Access to a reference from a current employer is currently exempt from disclosure by the employer under the Data Protection Act. However, this does not prevent the employee from seeking disclosure from the recipient of the reference you provide. Where a reference simply contains information that is known to the employee there should be no issue in disclosing it. If the reference contains or is likely to contain confidential information or opinions, you should be asked if you object to a copy of the reference being provided. However, even if you say you do not want your comments disclosed, the recipient may still be obliged to provide the reference if they consider it is reasonable in all the circumstances to comply with the request without your consent. The recipient will have to weigh your interest in having your comments treated confidentially against the individual's interest in seeing what has been said about them. As such it is safest to assume that the individual will be able to obtain a copy of the reference.

5. Basic facts v questionnaires

Given a copy of the reference may be obtained and the potential risks around providing comments or opinions, many organisations take the approach now of confirming factual information only such as length of service and job title. If you do so it is usual to confirm that it is your policy to provide a reference only in this format to avoid any negative assumptions being made about the limited reference provided. References in this style are usually fairly unhelpful to prospective employers but they are the least risky, and increasingly this is the format in which most references are provided. Where you do complete questionnaires, if you do not want to answer all the questions explain why not, rather than simply leaving sections blank.

6. Dismissals

Where an individual has been dismissed it is perfectly fair to state that in a reference and not doing so may result in a reference being misleading if anything qualitative at all is included. Where dismissal is confirmed, the reference should be consistent with the real reason for dismissal (or it won’t be accurate) and any written reasons provided, or you run the risk of a claim that the reference is not accurate. You can choose to provide a reference which says nothing at all about the end of the employment, but only if the reference just confirm dates of employment and job title.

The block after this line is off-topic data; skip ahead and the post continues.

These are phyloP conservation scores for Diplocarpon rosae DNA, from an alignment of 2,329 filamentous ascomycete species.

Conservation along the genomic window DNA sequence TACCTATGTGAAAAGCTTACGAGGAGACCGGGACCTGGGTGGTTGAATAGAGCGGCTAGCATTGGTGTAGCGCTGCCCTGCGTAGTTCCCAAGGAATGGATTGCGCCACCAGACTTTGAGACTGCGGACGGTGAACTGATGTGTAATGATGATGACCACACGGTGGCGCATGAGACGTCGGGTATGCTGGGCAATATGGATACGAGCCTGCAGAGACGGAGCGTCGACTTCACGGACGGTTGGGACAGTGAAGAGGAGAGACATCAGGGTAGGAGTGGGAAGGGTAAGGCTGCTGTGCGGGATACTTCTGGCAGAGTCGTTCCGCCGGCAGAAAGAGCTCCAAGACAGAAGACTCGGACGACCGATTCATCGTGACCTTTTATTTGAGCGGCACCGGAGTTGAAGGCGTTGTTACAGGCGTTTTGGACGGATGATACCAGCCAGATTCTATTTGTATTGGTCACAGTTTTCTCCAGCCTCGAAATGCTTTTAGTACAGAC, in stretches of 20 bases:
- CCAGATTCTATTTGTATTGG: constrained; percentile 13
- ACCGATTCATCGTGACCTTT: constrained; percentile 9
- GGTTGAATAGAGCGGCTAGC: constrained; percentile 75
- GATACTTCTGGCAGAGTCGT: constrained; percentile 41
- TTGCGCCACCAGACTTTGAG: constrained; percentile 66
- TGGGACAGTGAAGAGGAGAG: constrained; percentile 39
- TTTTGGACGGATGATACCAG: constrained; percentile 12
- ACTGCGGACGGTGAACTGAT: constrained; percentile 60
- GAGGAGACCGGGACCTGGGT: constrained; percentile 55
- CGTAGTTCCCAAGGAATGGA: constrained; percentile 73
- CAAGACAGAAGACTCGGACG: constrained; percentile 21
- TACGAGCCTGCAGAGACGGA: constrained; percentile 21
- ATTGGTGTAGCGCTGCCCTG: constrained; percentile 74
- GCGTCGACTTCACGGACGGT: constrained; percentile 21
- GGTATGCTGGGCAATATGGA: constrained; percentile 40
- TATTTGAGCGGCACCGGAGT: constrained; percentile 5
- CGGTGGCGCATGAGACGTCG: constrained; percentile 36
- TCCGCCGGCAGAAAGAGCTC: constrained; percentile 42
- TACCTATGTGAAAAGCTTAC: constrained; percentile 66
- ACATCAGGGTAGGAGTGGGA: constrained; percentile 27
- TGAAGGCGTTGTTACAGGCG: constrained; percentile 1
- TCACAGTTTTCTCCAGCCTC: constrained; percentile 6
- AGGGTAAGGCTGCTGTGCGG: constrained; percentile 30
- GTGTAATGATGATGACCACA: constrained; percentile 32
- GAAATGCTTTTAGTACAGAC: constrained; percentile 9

7. Don’t raise new issues

Make sure that the employee is aware of any complaints or performance concerns that are referred to in the reference. Don’t use this as the first opportunity to highlight concerns where these have not been raised previously with the employee (ideally formally) and the opportunity provided to address the issue. Having said that, don’t give a glowing reference if the employee’s performance has been far from exemplary.

8. Watch out for disability discrimination

As in the case of Mefful, issues can arise when providing information about absences which are disability related. Where you have consent to disclose information about the absences and the reasons for this, it is best to do so. Rarely will it be reasonable to simply state absence levels (especially if they are high) without any explanation. If it is your policy to discount disability-related absences then consider whether these ought to be included in response to a reference request.

9. Outstanding disciplinary matters

Where an employee resigns pending disciplinary action it is often done so as to ensure a ‘clean’ disciplinary record. In these circumstances if information is provided about the reason for employment ending, it may be misleading to simply state that the employee resigned without giving some context to this. The Courts have confirmed that a former employer will not be in breach of its duty of care to an employee if it provides a reference giving details of disciplinary proceedings which were pending against the employee when they left its employment (as long as it is clear about the status of the proceedings). There is a risk if you do not provide this detail you will fail in your duty to the prospective employer to provide a reference that is not unfair or misleading, however if you include details of allegations which were not fully explored you also take the risk of a negligent misstatement claim from the aggrieved employee.

10. Get a second opinion

Providing a reference for the vast majority of employees will be simple and straightforward. However, for those employees who you know have been difficult or who have left the organisation under a cloud or where you are uncomfortable with the reference drafted, it is worthwhile seeking a second opinion before the reference is submitted, whether this is from a colleague or professional adviser. Ask how they would view the reference if they received it so you can consider whether it is accurate and not misleading.

Claire Hollins is an Associate in the Employment, Pensions and Immigration Team based in Manchester. If you require assistance in putting together a reference policy or responding to a tricky reference request please speak to Claire ( or your usual Weightmans contact.